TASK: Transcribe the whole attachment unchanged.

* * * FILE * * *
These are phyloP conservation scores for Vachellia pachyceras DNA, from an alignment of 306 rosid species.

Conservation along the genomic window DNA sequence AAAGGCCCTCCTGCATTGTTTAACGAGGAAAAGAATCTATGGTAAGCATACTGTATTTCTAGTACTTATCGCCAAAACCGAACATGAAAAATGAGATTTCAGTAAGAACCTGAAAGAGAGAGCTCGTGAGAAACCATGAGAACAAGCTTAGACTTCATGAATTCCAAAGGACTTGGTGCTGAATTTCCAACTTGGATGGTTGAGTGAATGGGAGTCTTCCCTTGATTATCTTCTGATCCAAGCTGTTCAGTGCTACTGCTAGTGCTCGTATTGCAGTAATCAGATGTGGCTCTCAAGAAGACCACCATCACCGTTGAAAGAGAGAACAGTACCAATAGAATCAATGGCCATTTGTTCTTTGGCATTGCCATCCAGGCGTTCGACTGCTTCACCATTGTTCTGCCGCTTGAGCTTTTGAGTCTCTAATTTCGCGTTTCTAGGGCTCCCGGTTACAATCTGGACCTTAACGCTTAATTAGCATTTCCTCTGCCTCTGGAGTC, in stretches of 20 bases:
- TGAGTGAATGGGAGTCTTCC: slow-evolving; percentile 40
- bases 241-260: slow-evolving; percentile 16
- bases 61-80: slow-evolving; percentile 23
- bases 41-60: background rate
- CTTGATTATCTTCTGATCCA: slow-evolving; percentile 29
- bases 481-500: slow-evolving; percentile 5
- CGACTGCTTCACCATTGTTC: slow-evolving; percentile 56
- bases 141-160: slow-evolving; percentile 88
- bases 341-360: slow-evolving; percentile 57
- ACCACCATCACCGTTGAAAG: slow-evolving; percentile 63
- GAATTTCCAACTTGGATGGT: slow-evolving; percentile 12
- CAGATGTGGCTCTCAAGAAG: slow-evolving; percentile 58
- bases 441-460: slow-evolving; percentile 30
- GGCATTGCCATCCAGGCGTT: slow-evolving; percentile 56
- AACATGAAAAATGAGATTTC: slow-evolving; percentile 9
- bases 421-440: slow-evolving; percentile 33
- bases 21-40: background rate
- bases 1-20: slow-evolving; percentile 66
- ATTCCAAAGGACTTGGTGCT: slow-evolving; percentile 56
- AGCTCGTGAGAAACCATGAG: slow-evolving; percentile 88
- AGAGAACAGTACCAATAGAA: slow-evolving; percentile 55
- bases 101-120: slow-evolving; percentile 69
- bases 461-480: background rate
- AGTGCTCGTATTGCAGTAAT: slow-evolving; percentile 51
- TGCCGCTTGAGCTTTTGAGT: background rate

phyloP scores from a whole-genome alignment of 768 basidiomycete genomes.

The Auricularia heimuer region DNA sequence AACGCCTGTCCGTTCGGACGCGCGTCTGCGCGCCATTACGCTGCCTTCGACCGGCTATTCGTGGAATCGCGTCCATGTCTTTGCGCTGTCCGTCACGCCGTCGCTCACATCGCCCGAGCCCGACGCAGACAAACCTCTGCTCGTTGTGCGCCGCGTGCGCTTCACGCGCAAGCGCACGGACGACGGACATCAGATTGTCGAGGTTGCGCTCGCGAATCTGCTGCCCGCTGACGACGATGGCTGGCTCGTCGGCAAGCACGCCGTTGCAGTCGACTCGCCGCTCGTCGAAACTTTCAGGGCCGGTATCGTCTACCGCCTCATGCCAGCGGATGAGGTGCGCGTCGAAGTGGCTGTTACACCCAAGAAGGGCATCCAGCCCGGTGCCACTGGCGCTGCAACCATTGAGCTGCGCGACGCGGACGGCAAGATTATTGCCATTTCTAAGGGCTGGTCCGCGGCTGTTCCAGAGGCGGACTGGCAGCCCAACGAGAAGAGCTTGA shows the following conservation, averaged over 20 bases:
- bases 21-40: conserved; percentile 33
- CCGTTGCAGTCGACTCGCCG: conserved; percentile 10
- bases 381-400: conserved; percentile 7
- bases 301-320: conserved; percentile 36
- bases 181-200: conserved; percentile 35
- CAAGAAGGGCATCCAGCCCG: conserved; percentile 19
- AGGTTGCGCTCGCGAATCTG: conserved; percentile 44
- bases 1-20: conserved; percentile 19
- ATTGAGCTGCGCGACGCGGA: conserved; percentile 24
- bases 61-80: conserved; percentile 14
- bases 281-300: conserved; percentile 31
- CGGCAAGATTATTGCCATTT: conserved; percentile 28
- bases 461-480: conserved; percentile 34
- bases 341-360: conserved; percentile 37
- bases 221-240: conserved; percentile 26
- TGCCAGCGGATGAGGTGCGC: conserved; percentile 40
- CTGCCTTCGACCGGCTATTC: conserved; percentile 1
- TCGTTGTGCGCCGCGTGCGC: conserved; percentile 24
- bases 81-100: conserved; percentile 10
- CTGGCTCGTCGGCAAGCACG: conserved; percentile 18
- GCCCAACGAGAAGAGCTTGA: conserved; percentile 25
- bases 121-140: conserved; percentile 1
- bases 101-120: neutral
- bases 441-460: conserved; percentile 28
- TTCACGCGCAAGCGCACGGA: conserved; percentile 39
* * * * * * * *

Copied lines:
These are phyloP conservation scores for Vachellia pachyceras DNA, from an alignment of 306 rosid species.

Conservation along the genomic window DNA sequence AAAGGCCCTCCTGCATTGTTTAACGAGGAAAAGAATCTATGGTAAGCATACTGTATTTCTAGTACTTATCGCCAAAACCGAACATGAAAAATGAGATTTCAGTAAGAACCTGAAAGAGAGAGCTCGTGAGAAACCATGAGAACAAGCTTAGACTTCATGAATTCCAAAGGACTTGGTGCTGAATTTCCAACTTGGATGGTTGAGTGAATGGGAGTCTTCCCTTGATTATCTTCTGATCCAAGCTGTTCAGTGCTACTGCTAGTGCTCGTATTGCAGTAATCAGATGTGGCTCTCAAGAAGACCACCATCACCGTTGAAAGAGAGAACAGTACCAATAGAATCAATGGCCATTTGTTCTTTGGCATTGCCATCCAGGCGTTCGACTGCTTCACCATTGTTCTGCCGCTTGAGCTTTTGAGTCTCTAATTTCGCGTTTCTAGGGCTCCCGGTTACAATCTGGACCTTAACGCTTAATTAGCATTTCCTCTGCCTCTGGAGTC, in stretches of 20 bases:
- TGAGTGAATGGGAGTCTTCC: slow-evolving; percentile 40
- bases 241-260: slow-evolving; percentile 16
- bases 61-80: slow-evolving; percentile 23
- bases 41-60: background rate
- CTTGATTATCTTCTGATCCA: slow-evolving; percentile 29
- bases 481-500: slow-evolving; percentile 5
- CGACTGCTTCACCATTGTTC: slow-evolving; percentile 56
- bases 141-160: slow-evolving; percentile 88
- bases 341-360: slow-evolving; percentile 57
- ACCACCATCACCGTTGAAAG: slow-evolving; percentile 63
- GAATTTCCAACTTGGATGGT: slow-evolving; percentile 12
- CAGATGTGGCTCTCAAGAAG: slow-evolving; percentile 58
- bases 441-460: slow-evolving; percentile 30
- GGCATTGCCATCCAGGCGTT: slow-evolving; percentile 56
- AACATGAAAAATGAGATTTC: slow-evolving; percentile 9
- bases 421-440: slow-evolving; percentile 33
- bases 21-40: background rate
- bases 1-20: slow-evolving; percentile 66
- ATTCCAAAGGACTTGGTGCT: slow-evolving; percentile 56
- AGCTCGTGAGAAACCATGAG: slow-evolving; percentile 88
- AGAGAACAGTACCAATAGAA: slow-evolving; percentile 55
- bases 101-120: slow-evolving; percentile 69
- bases 461-480: background rate
- AGTGCTCGTATTGCAGTAAT: slow-evolving; percentile 51
- TGCCGCTTGAGCTTTTGAGT: background rate

phyloP scores from a whole-genome alignment of 768 basidiomycete genomes.

The Auricularia heimuer region DNA sequence AACGCCTGTCCGTTCGGACGCGCGTCTGCGCGCCATTACGCTGCCTTCGACCGGCTATTCGTGGAATCGCGTCCATGTCTTTGCGCTGTCCGTCACGCCGTCGCTCACATCGCCCGAGCCCGACGCAGACAAACCTCTGCTCGTTGTGCGCCGCGTGCGCTTCACGCGCAAGCGCACGGACGACGGACATCAGATTGTCGAGGTTGCGCTCGCGAATCTGCTGCCCGCTGACGACGATGGCTGGCTCGTCGGCAAGCACGCCGTTGCAGTCGACTCGCCGCTCGTCGAAACTTTCAGGGCCGGTATCGTCTACCGCCTCATGCCAGCGGATGAGGTGCGCGTCGAAGTGGCTGTTACACCCAAGAAGGGCATCCAGCCCGGTGCCACTGGCGCTGCAACCATTGAGCTGCGCGACGCGGACGGCAAGATTATTGCCATTTCTAAGGGCTGGTCCGCGGCTGTTCCAGAGGCGGACTGGCAGCCCAACGAGAAGAGCTTGA shows the following conservation, averaged over 20 bases:
- bases 21-40: conserved; percentile 33
- CCGTTGCAGTCGACTCGCCG: conserved; percentile 10
- bases 381-400: conserved; percentile 7
- bases 301-320: conserved; percentile 36
- bases 181-200: conserved; percentile 35
- CAAGAAGGGCATCCAGCCCG: conserved; percentile 19
- AGGTTGCGCTCGCGAATCTG: conserved; percentile 44
- bases 1-20: conserved; percentile 19
- ATTGAGCTGCGCGACGCGGA: conserved; percentile 24
- bases 61-80: conserved; percentile 14
- bases 281-300: conserved; percentile 31
- CGGCAAGATTATTGCCATTT: conserved; percentile 28
- bases 461-480: conserved; percentile 34
- bases 341-360: conserved; percentile 37
- bases 221-240: conserved; percentile 26
- TGCCAGCGGATGAGGTGCGC: conserved; percentile 40
- CTGCCTTCGACCGGCTATTC: conserved; percentile 1
- TCGTTGTGCGCCGCGTGCGC: conserved; percentile 24
- bases 81-100: conserved; percentile 10
- CTGGCTCGTCGGCAAGCACG: conserved; percentile 18
- GCCCAACGAGAAGAGCTTGA: conserved; percentile 25
- bases 121-140: conserved; percentile 1
- bases 101-120: neutral
- bases 441-460: conserved; percentile 28
- TTCACGCGCAAGCGCACGGA: conserved; percentile 39